This article demonstrates how the proportional odds (PO) assumption and its impact can be assessed. General robustness to non-PO on either a main variable of interest or on an adjustment covariate are exemplified. Advantages of a continuous Bayesian blend of PO and non-PO are also discussed.

### Commentary on Improving Precision and Power in Randomized Trials for COVID-19 Treatments Using Covariate Adjustment, for Binary, Ordinal, and Time-to-Event Outcomes

This is a commentary on the paper by Benkeser, Díaz, Luedtke, Segal, Scharfstein, and Rosenblum

### Incorrect Covariate Adjustment May Be More Correct than Adjusted Marginal Estimates

This article provides a demonstration that the perceived non-robustness of nonlinear models for covariate adjustment in randomized trials may be less of an issue than the non-transportability of marginal so-called robust estimators.

### Avoiding One-Number Summaries of Treatment Effects for RCTs with Binary Outcomes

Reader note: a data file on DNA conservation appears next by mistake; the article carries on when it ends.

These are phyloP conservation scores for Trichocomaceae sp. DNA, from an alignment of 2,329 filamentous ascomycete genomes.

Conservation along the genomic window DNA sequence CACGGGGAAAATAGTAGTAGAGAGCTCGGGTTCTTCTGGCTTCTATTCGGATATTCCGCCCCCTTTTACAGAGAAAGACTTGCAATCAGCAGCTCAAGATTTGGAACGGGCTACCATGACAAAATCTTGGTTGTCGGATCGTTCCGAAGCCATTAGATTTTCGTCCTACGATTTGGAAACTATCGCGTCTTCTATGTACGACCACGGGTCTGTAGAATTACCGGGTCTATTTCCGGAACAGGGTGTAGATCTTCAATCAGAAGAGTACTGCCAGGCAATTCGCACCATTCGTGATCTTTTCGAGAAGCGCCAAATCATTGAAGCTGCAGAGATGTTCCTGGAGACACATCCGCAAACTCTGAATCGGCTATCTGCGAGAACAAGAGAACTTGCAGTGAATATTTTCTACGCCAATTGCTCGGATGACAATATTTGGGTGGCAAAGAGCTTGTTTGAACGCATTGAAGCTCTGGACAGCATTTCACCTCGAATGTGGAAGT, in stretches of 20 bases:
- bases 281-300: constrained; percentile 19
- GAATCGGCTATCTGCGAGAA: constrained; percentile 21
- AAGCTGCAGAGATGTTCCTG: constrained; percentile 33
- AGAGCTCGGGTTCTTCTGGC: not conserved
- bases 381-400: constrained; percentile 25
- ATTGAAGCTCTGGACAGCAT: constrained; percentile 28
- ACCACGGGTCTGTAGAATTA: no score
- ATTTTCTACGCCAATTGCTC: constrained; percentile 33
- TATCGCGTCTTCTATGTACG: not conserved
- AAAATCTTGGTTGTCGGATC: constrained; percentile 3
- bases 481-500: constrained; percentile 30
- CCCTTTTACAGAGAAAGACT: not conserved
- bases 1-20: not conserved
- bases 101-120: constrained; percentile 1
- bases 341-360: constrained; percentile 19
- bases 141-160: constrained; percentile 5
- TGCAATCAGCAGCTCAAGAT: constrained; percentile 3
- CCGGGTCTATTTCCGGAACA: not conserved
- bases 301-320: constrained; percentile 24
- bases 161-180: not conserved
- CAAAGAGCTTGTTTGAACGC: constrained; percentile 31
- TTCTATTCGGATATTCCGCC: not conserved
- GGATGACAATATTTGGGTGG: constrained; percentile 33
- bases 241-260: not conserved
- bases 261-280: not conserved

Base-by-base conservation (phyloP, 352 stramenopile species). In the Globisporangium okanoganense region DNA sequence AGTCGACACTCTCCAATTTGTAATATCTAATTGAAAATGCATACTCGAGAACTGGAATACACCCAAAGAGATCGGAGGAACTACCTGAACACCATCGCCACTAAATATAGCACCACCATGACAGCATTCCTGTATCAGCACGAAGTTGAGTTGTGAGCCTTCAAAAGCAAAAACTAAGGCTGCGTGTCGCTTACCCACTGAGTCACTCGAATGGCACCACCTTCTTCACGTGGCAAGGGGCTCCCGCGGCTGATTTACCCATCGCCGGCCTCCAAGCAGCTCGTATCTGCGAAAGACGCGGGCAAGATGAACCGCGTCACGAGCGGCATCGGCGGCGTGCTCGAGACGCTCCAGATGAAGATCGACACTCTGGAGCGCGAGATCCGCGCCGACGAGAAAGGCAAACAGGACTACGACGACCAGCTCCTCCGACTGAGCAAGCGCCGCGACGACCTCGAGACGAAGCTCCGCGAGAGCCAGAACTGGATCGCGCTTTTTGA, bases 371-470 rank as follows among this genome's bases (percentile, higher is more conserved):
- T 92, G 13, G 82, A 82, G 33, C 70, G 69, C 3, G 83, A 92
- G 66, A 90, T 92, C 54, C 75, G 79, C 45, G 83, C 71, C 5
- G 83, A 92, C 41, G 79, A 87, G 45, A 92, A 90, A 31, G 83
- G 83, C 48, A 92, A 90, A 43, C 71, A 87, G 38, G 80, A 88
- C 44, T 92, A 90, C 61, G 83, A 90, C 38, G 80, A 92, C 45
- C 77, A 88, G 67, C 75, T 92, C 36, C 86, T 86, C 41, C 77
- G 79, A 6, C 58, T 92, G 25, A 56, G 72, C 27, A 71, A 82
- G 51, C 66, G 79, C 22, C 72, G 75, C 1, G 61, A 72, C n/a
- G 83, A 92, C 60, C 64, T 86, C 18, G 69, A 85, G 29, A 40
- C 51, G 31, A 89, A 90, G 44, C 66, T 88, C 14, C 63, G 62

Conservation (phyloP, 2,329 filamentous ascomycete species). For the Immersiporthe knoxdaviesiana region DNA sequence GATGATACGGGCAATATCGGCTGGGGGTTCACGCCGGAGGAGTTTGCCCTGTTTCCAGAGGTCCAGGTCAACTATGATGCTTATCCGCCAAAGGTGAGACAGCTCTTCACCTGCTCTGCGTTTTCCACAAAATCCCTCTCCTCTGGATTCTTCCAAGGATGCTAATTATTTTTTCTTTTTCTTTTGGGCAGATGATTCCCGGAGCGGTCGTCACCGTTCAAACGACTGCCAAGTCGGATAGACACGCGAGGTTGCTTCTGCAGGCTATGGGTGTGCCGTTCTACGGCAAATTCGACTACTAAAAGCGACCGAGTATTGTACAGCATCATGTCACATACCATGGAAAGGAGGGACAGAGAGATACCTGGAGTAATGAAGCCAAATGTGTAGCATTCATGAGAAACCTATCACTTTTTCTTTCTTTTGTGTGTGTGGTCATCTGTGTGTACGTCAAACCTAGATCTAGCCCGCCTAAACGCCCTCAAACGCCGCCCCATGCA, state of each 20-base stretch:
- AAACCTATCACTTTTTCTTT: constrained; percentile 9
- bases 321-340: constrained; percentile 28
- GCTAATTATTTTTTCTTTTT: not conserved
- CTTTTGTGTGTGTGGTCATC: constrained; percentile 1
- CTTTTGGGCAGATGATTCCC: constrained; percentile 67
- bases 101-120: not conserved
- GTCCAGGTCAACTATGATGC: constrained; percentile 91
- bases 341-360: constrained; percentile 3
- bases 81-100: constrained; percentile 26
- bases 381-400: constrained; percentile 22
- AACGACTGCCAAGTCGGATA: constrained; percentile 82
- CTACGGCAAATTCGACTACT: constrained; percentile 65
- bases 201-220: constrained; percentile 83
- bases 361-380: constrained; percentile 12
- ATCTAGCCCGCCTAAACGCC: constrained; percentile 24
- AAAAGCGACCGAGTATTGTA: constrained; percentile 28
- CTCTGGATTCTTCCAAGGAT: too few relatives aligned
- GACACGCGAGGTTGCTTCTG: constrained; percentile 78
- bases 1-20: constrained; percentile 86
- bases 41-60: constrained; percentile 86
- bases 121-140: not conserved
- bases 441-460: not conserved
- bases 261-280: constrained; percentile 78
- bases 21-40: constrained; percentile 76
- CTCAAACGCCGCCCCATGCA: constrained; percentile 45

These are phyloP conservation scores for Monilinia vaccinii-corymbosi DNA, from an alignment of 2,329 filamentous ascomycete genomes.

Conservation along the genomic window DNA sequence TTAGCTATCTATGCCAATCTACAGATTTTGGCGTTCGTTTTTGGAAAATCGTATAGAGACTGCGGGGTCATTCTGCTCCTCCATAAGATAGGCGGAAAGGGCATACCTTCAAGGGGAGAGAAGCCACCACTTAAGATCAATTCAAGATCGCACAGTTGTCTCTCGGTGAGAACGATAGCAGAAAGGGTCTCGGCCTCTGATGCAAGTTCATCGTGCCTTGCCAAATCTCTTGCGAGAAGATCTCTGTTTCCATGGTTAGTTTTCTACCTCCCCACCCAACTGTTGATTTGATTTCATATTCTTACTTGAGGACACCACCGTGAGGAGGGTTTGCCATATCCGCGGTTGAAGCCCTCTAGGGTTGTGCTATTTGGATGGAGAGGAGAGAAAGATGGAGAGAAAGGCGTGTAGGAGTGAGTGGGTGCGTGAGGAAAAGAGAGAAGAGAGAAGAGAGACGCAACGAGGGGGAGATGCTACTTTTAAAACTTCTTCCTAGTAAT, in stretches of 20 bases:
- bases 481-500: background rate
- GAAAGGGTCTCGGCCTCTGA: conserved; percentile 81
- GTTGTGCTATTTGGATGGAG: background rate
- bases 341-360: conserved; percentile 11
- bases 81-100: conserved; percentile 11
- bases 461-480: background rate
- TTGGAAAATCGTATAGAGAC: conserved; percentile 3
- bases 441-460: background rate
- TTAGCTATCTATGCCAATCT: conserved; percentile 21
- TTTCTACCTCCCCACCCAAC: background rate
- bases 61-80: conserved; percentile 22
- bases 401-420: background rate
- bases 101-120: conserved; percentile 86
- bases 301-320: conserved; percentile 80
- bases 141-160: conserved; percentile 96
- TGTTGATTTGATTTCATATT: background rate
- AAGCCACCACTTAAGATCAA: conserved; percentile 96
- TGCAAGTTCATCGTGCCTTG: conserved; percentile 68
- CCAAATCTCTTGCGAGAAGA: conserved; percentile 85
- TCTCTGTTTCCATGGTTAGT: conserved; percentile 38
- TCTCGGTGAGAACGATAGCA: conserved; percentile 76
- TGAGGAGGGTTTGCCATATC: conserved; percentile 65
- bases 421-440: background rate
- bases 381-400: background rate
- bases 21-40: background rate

This article presents an argument that for RCTs with a binary outcome the primary result should be a distribution and not any single number summary. The GUSTO-I study is used to exemplify risk difference distributions.

### If You Like the Wilcoxon Test You Must Like the Proportional Odds Model

Since the Wilcoxon test is a special case of the proportional odds (PO) model, if one likes the Wilcoxon test, one must like the PO model. This is made more convincing by showing examples of how one may accurately compute the Wilcoxon statistic from the PO model’s odds ratio.

### Violation of Proportional Odds is Not Fatal

Many researchers worry about violations of the proportional hazards assumption when comparing treatments in a randomized study. Besides the fact that this frequently makes them turn to a much worse approach, the harm done by violations of the proportional odds assumption usually do not prevent the proportional odds model from providing a reasonable treatment effect assessment.